It was my generation which famously – or notoriously, depending on your point of view – invented the international student revolution. Back in the day at Berkeley, this was not a Marxist revolt in its first incarnation. It began as an expression of outrage at the banning of all political activity on campus property announced by the university authorities at the beginning of the 1964 academic year, almost certainly at the behest of local businesses tired of being picketed by University of California students protesting over their racially discriminatory employment practices. 

The shutting down of all political activity (even the distribution of leaflets and the wearing of badges), not only on civil rights issues but on the Vietnam War and American foreign policy, was a clear breach of the constitutional liberties of people who happened to live and work on university premises. So, in the first instance, this campaign may have been driven by people who had Left-of-centre political views but it was not a specifically Marxist – or even socialist – movement. It was, in the true sense, a fight for free speech and the right of assembly as guaranteed by the First Amendment.

Why did that neo-Marxist position retain such a hold over so many, when it had apparently failed as a political system in all the countries of the world where it had actually been installed?

When, exactly, did this change? When did the student rebels at Berkeley, and later at the LSE and the Sorbonne and eventually throughout the universities of America and Europe, begin to identify themselves with a much more hard-core ideology which came to be called the New Left? And perhaps the more difficult question: why did that neo-Marxist position retain such a hold over so many, when it had apparently failed as a political system in all the countries of the world where it had actually been installed?

The first puzzle – when did demands for simple freedoms turn into systematic (if schismatic) Marxist commitments? – is fairly clear in my recollection. The brutal reaction of the police to peaceful demonstrations was a tipping point. The sight of students who refused to desist from gathering in areas which had once been open arenas for political meetings, or who staged non-violent sit-down protests, being hurled down the stairs of buildings or summarily arrested produced a mass epiphany: a revelation of what the Left would call the repressive nature of the capitalist state. It was all too credible to see the oppressive actions of legal authorities as malign: a conspiracy of the rich and powerful determined to protect their own interests. From that shocking disillusionment, it was not a huge leap to the conclusion that the political and economic system under which you lived was incorrigibly unjust.

But the second part of this historical examination is more problematic. Why did so many veterans of those early uprisings remain in the Marxist fold even after grotesque revelations about Soviet gulags and Chinese tyranny were common knowledge? When it became apparent that the great Leninist and Maoist revolutions had produced persecution and terror, or at best, simply economic poverty and political corruption – in the face of all the available evidence, how did those considerable numbers of acolytes maintain their belief?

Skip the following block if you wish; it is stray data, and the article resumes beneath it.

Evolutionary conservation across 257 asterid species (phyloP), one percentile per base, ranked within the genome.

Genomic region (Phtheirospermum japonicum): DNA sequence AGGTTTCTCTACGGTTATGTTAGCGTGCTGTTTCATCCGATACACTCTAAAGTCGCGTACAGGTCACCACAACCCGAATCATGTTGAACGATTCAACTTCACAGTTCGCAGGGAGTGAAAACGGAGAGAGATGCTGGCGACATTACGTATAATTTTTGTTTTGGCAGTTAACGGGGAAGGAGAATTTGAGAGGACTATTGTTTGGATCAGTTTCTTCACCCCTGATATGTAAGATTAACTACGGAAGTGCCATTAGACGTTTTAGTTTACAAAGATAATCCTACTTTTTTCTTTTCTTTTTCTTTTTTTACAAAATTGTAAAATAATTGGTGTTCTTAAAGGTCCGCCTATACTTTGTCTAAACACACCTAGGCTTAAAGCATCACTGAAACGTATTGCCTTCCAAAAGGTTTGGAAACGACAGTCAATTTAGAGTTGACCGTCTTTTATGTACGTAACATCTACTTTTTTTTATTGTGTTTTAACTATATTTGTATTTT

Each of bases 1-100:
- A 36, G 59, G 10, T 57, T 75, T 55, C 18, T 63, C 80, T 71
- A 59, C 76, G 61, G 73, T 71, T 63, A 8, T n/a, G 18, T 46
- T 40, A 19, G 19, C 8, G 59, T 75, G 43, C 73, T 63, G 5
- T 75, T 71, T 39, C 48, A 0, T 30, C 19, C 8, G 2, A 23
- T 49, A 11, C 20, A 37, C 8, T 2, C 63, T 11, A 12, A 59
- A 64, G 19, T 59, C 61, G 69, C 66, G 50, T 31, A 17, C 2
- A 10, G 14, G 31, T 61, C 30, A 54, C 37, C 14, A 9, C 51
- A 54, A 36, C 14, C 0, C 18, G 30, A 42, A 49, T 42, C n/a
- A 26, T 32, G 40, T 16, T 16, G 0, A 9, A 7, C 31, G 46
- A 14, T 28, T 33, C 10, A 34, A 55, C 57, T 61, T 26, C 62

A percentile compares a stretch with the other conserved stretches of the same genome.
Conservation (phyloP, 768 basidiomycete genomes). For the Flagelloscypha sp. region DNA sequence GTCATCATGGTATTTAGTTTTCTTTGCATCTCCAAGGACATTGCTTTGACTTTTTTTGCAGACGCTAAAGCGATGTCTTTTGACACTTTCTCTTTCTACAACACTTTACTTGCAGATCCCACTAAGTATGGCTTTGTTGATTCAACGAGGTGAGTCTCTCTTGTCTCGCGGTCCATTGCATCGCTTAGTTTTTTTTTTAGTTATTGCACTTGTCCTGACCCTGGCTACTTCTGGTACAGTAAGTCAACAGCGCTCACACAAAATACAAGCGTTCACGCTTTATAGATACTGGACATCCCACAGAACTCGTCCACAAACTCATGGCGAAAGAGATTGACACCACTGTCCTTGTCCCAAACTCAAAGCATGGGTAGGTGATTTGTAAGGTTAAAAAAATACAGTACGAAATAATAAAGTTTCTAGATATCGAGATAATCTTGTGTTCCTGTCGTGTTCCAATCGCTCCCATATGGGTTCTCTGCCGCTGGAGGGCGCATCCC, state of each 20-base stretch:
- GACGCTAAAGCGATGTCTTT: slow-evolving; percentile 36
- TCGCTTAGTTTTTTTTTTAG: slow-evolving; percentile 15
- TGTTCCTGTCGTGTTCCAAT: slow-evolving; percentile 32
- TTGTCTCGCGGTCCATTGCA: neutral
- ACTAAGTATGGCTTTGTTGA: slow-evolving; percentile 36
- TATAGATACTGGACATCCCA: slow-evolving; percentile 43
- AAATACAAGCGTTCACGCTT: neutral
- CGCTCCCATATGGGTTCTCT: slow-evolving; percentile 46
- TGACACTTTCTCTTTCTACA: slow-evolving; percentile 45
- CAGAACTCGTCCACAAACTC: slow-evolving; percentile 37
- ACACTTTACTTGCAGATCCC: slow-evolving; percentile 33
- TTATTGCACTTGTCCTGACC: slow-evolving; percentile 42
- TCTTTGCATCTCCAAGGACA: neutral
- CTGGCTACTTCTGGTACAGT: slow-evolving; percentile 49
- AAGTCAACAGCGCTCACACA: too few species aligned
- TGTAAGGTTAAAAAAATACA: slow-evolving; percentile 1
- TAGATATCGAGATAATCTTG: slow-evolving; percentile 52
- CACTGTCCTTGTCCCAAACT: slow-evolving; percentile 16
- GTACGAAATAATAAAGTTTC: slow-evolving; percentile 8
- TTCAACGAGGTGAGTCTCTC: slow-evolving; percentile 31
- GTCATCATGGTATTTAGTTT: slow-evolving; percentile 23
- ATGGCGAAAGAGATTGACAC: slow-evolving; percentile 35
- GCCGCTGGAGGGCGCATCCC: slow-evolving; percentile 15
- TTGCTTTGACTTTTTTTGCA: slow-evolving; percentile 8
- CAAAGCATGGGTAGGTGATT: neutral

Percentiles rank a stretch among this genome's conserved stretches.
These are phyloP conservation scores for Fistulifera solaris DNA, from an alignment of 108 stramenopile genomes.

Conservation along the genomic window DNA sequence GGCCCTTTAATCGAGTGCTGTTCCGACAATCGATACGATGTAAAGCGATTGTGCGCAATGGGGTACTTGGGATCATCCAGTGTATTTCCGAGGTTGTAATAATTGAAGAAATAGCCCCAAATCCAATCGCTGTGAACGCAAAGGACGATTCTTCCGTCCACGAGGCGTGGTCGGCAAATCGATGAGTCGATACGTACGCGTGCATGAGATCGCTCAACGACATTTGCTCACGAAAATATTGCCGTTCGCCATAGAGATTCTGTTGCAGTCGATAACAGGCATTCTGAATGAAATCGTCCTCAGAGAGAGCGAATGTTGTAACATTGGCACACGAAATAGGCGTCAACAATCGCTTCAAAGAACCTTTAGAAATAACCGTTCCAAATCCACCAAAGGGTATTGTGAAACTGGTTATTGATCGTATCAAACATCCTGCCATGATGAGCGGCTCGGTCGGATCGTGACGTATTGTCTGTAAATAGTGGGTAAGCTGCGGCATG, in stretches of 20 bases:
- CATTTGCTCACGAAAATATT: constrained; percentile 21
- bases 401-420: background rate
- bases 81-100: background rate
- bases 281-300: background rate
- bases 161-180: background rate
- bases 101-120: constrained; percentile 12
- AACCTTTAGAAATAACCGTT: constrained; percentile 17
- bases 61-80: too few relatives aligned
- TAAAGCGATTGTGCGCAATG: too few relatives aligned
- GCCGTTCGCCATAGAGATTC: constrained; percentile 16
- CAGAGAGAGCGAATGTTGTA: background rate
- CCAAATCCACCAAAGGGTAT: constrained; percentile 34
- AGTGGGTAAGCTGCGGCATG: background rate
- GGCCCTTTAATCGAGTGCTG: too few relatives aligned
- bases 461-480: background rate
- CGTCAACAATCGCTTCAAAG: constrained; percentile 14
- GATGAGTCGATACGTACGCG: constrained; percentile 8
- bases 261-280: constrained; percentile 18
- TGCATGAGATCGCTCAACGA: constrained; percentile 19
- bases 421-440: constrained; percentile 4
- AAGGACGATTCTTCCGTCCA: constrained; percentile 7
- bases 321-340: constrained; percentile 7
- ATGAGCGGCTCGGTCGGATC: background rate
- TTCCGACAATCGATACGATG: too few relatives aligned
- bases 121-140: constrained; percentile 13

There are two quite different kinds of answer to this. The first is historical. Almost all of the influential Marxist activity in the 1960s and ’70s was led by Trotskyists: the old diehard Communists who remained attached to the official Soviet state interest were regarded as absurd.

Ironically, what Marx created and Lenin brought to fruition was not an antidote to religion which they saw as oppressive superstition, but a new variant of it: a belief system which cannot, in its own terms, be disproved.

What followed from this was that the Soviet Union and all of its crimes and failings could be discounted. Stalin had destroyed the integrity of the revolution and therefore what went on in Russia and its satellites was a betrayal of the true goals and values of the Marxist cause. ­­A good many comrades went even further than this in their analysis, arguing that the revolution had happened in entirely the wrong place. Marx had never advocated a Communist take-over in Russia because it was a totalitarian country which had not passed through a period of bourgeois freedom. What he had expected was that those Western nations which had passed through democratic revolutions would proceed to Communist rule as the next phase of historical progress, their populations realising that popular ownership of the economy was as important as popular control of government. (What did not seem to occur to him was that once people had experienced the “bourgeois freedoms”, they would be unlikely to give them up, even temporarily, for a dictatorship of the proletariat.) So it was relatively easy to conclude that empirical evidence of Soviet infamy was neither here nor there. The revolution – properly speaking – had not failed: it had never been tried.

But there was another, more abstract reason why the facts did not get in the way of true belief. Marxism is not a product of scientific observation: it is theological. Once you accept the premises, it realigns your perception of the human condition. If the workers do not accept its diagnosis, then they are in a state of “false consciousness” which can only be altered by action. If facts seem to contradict the Marxist analysis, then they must be dismissed as a mass delusion: “objective truth is a bourgeois construct”. Ironically, what Marx created and Lenin brought to fruition was not an antidote to religion which they saw as oppressive superstition, but a new variant of it: a belief system which cannot, in its own terms, be disproved.